Lawmakers are seeking to overturn a Dinkins-era ban on nuclear-powered Navy ships entering New York Harbor. Some are attributing to the ban the record-low ship count for this year's Fleet Week, which started yesterday, and with the Navy switching most of its fleet to nuclear-powered ships, Fleet Week may be smaller for years to come.
"We put our young American servicemen and servicewomen in submarines and aircraft carriers, and we put them out to sea for eight or nine months at a time," state Senator William Larkin, a veteran of World War II and the Korean War, said yesterday in an interview. "Why would we be putting our members on board these ships and then say it's not safe? I wouldn't have any problem with it."
The last non-nuclear aircraft carrier in the Navy fleet, the USS Kitty Hawk, is expected to be decommissioned by 2009, and the conventionally powered USS John F. Kennedy, which docked in the city during past Fleet Weeks, was decommissioned just last year. Their phasing-out means that new aircraft carriers, such as the USS George H.W. Bush, christened in 2006, will be unable to dock in the city. Port cities such as Seattle and San Diego routinely host nuclear submarines and aircraft carriers.
The unwritten ban on nuclear-powered ships dates back to a dispute over a plan in the early 1980s by President Reagan's Navy secretary, John Lehman, to create a series of "strategic home ports" that would spread America's fleet around the country. One of the locations selected to house a new home port was Stapleton, on Staten Island. While Mayor Koch and Governor Cuomo supported the idea, the Staten Island site sparked fears that mayhem could result if nuclear-armed or nuclear-powered ships had an accident in one of America's most densely populated areas.
These arguments swayed Mayor Dinkins, who announced after taking office in 1990 said he would oppose the presence of any ships armed with nuclear weapons, because they constituted a risk to New Yorkers' health and safety. Mr. Dinkins and a group of New York congressional representatives asked Vice President Cheney, who was then secretary of defense, to halt construction on the Staten Island port, which was never completed. The Navy took the flap to mean that nuclear reactors and weapons are not welcome in New York's harbors.
Mr. Dinkins could not be reached for comment yesterday.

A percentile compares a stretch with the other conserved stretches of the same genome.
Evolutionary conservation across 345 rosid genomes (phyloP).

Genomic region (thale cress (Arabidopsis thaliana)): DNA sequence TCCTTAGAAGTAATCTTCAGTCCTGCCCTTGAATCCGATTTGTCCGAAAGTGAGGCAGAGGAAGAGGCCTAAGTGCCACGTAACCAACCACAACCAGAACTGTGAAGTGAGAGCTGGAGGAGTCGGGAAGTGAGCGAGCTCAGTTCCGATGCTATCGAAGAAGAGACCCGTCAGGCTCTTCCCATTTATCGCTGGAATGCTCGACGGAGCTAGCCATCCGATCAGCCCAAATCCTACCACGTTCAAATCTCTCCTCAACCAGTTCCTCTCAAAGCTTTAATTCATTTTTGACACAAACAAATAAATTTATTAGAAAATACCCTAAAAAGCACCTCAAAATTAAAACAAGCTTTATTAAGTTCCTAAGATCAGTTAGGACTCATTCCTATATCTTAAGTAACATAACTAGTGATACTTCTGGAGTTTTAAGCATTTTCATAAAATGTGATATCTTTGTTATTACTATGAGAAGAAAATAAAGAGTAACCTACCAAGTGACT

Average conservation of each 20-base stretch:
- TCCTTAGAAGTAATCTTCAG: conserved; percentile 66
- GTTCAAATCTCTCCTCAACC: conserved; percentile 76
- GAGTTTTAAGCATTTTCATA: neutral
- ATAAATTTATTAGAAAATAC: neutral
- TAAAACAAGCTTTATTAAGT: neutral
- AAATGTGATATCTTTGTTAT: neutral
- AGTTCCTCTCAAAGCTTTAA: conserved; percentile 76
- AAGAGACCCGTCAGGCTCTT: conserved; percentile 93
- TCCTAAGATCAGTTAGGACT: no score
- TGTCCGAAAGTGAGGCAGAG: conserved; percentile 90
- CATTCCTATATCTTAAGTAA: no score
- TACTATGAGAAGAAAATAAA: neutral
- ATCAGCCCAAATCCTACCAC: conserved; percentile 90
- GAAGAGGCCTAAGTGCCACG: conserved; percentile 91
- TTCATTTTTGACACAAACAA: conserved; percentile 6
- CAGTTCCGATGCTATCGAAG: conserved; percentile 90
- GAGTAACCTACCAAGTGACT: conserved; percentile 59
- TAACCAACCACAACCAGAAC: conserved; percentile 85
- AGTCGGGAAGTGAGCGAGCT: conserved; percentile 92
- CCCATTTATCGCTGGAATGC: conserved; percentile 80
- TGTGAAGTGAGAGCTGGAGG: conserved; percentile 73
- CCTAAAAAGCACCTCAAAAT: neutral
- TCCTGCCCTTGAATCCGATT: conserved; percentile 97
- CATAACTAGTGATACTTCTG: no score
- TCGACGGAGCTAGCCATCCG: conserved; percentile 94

Nearly 20 years later, the unwritten ban has never been lifted. According to a spokeswoman for the Navy, "nuclear propulsion, by itself, does not prohibit visiting New York Harbor." Nuclear-powered ships have nonetheless honored the unofficial arrangement and avoided the city, as Naval officers assume that these ships are not welcome without an explicit invitation from the city's mayor.
Some security experts believe that the policy has outlived its usefulness. While some might point to post-9/11 security threats as a cause to maintain the ban, a partner at security consulting firm PJ Sage Inc., Tim Connors, said yesterday that such concerns are likely overblown.
"When Fleet Week happens there's going to be a lot of security involved," Mr. Connors said in an interview. "I don't lose sleep thinking, 'Gee, somebody's going to be able to penetrate the security measures put in place and attack an aircraft carrier.'"
The director of GlobalSecurity.org, John Pike, said the Navy boasts an "impeccable record" when it comes to safety on its nuclear vessels.
The president of the Institute of Energy and Environmental Research, Arjun Makhijani, an opponent of nuclear power, said terrorism concerns were a legitimate concern.
"I think nuclear and New York City, especially after 9/11, should not be mixing," Mr. Makhijani said in an interview.
He suggested that if the Navy eventually brought nuclear-powered vessels into the city, it should first inform local officials of the potential consequences of a worst-case scenario accident so a response can be planned.
The only Navy vessel ever named after the city was a nuclear submarine, the USS New York City, which was decommissioned in 1997 before ever visiting New York waters. A battleship named after the state, the USS New York, participated in the first hydrogen bomb test at Bikini Atoll, and became so radioactive that the Navy sunk it for target practice shortly afterwards.
The Navy recently completed another USS New York, which was forged using steel from the former World Trade Center site. Because the San Antonio class of amphibious transport ship is diesel-powered, it is free to visit New York City.